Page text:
• Strengthen curricula. Improvement in courses of study and course content must continue, the report says, and all students must study a "common core'' of knowledge in subjects such as literature and history.
  • Provide equal opportunity. Disadvantaged students should be offered the same quality of instructional programs as others, Mr. Bennett said, adding that quality education "is the central civil-rights challenge facing us today.''
  • Foster an "ethos of achievement.'' To succeed, schools must create a climate of discipline and clear goals and teach commonly accepted moral values and work habits along with reading and arithmetic, the report says.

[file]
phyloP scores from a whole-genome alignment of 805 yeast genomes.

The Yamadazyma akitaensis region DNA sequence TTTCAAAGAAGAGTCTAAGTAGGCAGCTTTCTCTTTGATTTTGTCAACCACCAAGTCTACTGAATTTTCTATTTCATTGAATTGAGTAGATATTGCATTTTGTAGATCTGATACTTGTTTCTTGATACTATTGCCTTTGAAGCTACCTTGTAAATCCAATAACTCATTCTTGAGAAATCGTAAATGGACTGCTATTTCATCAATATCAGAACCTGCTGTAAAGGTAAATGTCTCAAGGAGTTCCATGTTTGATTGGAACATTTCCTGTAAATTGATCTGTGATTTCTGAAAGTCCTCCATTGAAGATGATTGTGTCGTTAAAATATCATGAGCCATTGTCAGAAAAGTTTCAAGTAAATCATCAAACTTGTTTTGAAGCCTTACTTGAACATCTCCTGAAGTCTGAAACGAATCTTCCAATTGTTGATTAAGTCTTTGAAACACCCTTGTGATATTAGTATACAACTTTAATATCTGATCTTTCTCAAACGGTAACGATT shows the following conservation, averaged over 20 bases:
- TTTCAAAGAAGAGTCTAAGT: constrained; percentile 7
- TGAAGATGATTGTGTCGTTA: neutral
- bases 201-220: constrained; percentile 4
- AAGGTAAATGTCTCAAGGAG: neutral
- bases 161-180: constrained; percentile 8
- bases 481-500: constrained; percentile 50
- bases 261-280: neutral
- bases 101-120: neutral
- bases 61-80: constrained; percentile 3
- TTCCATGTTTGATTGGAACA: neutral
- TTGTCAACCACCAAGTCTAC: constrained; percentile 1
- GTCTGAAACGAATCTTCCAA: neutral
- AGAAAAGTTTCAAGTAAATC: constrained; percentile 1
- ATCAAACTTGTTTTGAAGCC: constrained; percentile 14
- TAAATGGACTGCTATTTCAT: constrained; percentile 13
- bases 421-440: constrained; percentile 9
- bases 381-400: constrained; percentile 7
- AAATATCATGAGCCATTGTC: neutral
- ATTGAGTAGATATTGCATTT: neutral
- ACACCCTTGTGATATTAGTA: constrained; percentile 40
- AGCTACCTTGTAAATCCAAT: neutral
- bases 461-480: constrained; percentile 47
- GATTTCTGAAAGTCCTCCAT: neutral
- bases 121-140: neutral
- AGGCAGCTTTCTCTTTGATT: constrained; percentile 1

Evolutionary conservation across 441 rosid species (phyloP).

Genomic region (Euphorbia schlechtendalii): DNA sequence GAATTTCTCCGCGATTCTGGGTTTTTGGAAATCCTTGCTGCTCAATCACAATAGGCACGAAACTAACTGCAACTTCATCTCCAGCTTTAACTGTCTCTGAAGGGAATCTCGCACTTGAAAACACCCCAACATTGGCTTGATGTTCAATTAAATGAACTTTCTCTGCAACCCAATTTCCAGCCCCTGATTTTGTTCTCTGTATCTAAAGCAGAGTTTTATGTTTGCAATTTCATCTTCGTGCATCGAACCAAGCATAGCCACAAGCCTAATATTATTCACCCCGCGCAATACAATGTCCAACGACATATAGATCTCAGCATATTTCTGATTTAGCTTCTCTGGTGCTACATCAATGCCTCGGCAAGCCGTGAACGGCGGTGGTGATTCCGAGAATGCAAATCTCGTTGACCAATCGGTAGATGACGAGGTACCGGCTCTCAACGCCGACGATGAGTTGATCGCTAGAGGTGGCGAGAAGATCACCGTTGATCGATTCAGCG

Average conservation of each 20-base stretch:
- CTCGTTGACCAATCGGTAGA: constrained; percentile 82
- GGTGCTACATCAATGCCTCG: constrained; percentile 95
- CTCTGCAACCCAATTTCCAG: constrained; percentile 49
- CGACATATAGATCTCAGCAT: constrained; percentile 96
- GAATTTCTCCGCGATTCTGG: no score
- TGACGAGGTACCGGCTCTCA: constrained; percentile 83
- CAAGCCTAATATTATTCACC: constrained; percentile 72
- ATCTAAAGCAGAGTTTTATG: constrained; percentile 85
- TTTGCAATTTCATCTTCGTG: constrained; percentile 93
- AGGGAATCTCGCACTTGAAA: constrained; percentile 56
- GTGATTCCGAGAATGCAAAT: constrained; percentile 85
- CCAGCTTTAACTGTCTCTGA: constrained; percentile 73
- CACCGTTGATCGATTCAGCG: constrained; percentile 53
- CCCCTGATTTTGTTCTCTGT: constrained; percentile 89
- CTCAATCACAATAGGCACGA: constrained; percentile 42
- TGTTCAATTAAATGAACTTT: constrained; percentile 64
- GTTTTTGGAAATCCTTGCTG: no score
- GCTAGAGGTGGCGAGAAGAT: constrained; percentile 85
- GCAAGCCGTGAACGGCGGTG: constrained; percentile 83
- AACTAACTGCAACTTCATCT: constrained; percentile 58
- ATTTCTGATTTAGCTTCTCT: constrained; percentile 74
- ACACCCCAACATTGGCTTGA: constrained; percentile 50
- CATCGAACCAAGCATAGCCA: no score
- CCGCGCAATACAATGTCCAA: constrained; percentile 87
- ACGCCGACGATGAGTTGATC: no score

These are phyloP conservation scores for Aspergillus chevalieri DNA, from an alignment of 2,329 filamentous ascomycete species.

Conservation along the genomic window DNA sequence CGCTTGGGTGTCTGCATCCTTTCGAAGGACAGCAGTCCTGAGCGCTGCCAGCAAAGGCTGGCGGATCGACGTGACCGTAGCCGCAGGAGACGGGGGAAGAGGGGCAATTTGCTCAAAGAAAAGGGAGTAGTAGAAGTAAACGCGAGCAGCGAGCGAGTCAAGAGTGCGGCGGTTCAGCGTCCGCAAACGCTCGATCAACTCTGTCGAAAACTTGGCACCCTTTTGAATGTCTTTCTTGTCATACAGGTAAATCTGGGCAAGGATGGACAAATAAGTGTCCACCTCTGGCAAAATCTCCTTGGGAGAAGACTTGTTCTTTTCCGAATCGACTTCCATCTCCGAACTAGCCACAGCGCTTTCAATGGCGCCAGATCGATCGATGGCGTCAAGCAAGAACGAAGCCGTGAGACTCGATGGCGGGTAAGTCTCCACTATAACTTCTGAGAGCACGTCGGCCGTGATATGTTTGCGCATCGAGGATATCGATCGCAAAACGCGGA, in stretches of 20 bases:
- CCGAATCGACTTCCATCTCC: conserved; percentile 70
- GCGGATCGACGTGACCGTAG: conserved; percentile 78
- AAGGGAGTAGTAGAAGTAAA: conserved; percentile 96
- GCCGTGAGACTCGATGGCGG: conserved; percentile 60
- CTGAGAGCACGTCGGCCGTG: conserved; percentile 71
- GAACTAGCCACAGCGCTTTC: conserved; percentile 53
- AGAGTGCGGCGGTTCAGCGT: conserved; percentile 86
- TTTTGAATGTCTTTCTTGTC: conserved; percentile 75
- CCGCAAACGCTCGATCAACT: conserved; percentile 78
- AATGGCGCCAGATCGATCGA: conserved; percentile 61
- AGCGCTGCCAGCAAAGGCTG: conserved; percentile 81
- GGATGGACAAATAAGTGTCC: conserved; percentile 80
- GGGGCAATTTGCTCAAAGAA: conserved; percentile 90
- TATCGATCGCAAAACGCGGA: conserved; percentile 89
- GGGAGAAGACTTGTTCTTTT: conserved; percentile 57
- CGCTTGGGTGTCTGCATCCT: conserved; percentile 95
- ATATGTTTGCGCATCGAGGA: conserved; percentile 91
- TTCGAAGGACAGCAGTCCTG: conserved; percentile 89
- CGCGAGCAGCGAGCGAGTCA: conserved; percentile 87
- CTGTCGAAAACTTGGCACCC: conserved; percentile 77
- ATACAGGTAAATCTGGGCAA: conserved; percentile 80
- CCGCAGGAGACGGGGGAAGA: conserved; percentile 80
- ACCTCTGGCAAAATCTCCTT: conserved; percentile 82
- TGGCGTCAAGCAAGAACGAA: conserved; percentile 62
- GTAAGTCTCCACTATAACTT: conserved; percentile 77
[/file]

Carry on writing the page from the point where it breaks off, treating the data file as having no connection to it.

• Recruit and reward talented teachers and principals. The report calls for higher salaries tied to merit pay and stricter standards, as well as increased use of alternative certification routes.
  • Instill "accountability'' in schools. Mr. Bennett reiterated his call for systems that hold educators personally responsible for the success or failure of their students.
  • Increase parental choice. The President joined Mr. Bennett in restating this Administration priority, calling for "healthy rivalry'' among schools.
  • Focus education spending on classroom activities, rather than on administrators and support staff. Mr. Bennett said he believes the bureaucratic "blob'' is consuming too much of the education budget.